The study examines acquisition of the pragmatics of Indonesian by a group of twelve Australian learners participating in an in-country language course of seven weeks duration while living in a homestay with a local family. The location is the town of Salatiga in Central Java. The study focuses on the participants' learning of three features: address terms, leave-taking routines, and complaints.
The research questions are: i) how much do the participants learn about the three target pragmatic features? ii) do the participants share the same path of development? iii) is the success of participants related to their pattern of social interactions during their stay, or to their attitudes towards the host culture?
While the study of pragmatic acquisition by Study Abroad participants has greatly expanded during the last decade, this project is the first to investigate the potential gains made during such a short stay abroad. Apart from the obvious theoretical importance of whether even a short stay can make a difference, the question has high practical importance given that short Summer courses are the only way that many language students do their Study Abroad.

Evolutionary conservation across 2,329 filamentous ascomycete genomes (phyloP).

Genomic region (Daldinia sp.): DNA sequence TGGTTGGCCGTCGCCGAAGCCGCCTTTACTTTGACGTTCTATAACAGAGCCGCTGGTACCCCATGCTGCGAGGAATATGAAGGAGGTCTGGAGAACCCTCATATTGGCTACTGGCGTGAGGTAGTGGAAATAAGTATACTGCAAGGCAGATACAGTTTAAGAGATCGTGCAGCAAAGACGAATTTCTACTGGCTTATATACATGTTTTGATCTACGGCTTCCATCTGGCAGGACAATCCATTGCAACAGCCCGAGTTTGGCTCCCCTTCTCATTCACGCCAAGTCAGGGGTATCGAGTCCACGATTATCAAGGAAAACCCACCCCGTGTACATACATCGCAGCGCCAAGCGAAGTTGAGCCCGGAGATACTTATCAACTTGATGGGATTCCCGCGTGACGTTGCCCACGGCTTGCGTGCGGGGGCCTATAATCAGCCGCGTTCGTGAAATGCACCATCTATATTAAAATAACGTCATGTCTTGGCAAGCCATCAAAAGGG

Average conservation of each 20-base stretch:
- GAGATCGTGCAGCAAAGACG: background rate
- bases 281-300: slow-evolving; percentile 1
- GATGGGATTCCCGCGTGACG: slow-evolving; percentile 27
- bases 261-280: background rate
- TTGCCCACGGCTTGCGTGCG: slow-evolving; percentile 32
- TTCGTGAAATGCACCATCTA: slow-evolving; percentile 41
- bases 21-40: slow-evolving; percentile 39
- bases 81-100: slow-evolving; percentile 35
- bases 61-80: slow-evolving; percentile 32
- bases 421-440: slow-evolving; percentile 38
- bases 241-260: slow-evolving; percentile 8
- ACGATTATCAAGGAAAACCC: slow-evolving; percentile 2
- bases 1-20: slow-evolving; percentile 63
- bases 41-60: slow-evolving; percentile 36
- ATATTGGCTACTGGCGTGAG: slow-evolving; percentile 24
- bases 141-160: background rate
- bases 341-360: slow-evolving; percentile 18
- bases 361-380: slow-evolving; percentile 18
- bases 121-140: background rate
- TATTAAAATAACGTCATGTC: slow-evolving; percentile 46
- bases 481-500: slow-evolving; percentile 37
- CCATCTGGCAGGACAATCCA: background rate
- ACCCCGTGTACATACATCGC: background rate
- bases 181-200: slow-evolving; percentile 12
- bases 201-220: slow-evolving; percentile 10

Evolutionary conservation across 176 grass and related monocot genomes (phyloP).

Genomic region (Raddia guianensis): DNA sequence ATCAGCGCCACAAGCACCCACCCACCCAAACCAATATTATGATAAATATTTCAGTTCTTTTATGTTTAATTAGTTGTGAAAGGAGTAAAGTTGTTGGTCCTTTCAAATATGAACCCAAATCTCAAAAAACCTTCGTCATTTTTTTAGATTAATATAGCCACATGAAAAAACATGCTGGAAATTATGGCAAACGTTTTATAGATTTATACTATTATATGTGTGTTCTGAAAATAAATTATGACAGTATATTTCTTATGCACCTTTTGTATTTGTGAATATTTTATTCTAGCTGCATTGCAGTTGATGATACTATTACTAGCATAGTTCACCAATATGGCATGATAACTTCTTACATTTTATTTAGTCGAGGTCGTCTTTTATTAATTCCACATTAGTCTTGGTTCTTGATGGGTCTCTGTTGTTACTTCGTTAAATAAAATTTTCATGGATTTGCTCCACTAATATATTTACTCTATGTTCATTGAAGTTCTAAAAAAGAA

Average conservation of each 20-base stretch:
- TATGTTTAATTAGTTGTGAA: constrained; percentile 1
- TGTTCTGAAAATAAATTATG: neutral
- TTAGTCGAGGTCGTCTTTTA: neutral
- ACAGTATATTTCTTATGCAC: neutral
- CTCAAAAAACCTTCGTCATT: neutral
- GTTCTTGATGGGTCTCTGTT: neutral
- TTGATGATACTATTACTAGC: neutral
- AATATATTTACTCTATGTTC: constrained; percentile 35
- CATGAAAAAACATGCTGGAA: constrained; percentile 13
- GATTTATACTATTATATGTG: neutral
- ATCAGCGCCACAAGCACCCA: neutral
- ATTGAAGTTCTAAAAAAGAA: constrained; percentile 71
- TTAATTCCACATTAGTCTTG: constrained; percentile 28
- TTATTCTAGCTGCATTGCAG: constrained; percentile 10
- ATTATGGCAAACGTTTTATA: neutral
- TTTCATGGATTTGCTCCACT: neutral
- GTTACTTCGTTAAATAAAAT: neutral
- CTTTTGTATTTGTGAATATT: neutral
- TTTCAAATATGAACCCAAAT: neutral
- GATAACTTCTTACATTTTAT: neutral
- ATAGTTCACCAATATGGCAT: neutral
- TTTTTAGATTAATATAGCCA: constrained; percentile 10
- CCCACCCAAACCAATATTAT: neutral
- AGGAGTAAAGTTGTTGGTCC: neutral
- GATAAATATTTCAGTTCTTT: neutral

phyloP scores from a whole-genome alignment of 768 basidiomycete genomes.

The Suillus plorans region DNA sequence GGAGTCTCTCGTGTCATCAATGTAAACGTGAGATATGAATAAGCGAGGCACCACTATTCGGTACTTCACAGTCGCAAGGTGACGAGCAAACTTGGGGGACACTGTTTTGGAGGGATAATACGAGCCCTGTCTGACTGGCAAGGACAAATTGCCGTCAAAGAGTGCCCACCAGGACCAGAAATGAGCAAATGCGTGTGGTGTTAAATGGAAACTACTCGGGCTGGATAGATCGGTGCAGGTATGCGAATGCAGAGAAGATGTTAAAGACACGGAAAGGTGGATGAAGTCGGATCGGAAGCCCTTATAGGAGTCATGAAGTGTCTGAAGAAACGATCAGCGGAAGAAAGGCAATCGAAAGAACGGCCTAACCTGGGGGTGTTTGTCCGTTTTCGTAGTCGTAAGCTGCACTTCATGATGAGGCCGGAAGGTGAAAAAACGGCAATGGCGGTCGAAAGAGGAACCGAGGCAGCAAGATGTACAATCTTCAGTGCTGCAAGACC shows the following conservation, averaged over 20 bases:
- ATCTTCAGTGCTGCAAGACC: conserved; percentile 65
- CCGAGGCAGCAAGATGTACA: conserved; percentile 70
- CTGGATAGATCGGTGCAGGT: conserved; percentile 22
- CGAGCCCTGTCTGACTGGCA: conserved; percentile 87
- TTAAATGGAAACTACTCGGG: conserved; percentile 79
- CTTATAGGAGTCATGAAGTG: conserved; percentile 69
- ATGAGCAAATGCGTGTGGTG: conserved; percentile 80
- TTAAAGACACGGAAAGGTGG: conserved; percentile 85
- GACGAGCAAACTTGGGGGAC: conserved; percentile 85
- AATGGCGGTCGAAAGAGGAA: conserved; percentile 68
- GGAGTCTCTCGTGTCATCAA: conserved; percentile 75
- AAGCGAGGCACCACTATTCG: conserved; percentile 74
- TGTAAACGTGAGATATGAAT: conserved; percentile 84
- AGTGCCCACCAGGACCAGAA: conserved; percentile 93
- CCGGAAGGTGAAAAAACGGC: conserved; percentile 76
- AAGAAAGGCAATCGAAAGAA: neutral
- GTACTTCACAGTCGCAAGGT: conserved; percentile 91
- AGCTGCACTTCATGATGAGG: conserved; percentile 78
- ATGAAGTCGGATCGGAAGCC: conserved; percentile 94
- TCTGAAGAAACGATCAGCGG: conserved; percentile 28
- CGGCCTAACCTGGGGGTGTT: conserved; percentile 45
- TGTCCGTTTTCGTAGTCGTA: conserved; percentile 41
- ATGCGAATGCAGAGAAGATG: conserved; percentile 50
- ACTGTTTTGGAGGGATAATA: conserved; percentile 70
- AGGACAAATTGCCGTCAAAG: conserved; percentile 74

The study uses a multi-method approach, combining written pre-and post-tests, retrospective verbal reports, four interviews with each participant, and regular diary-keeping tasks.
As of April 2012, all data collection has been completed. Roughly half of the verbal report and interview data has also been transcribed as a preparatory step for detailed analysis.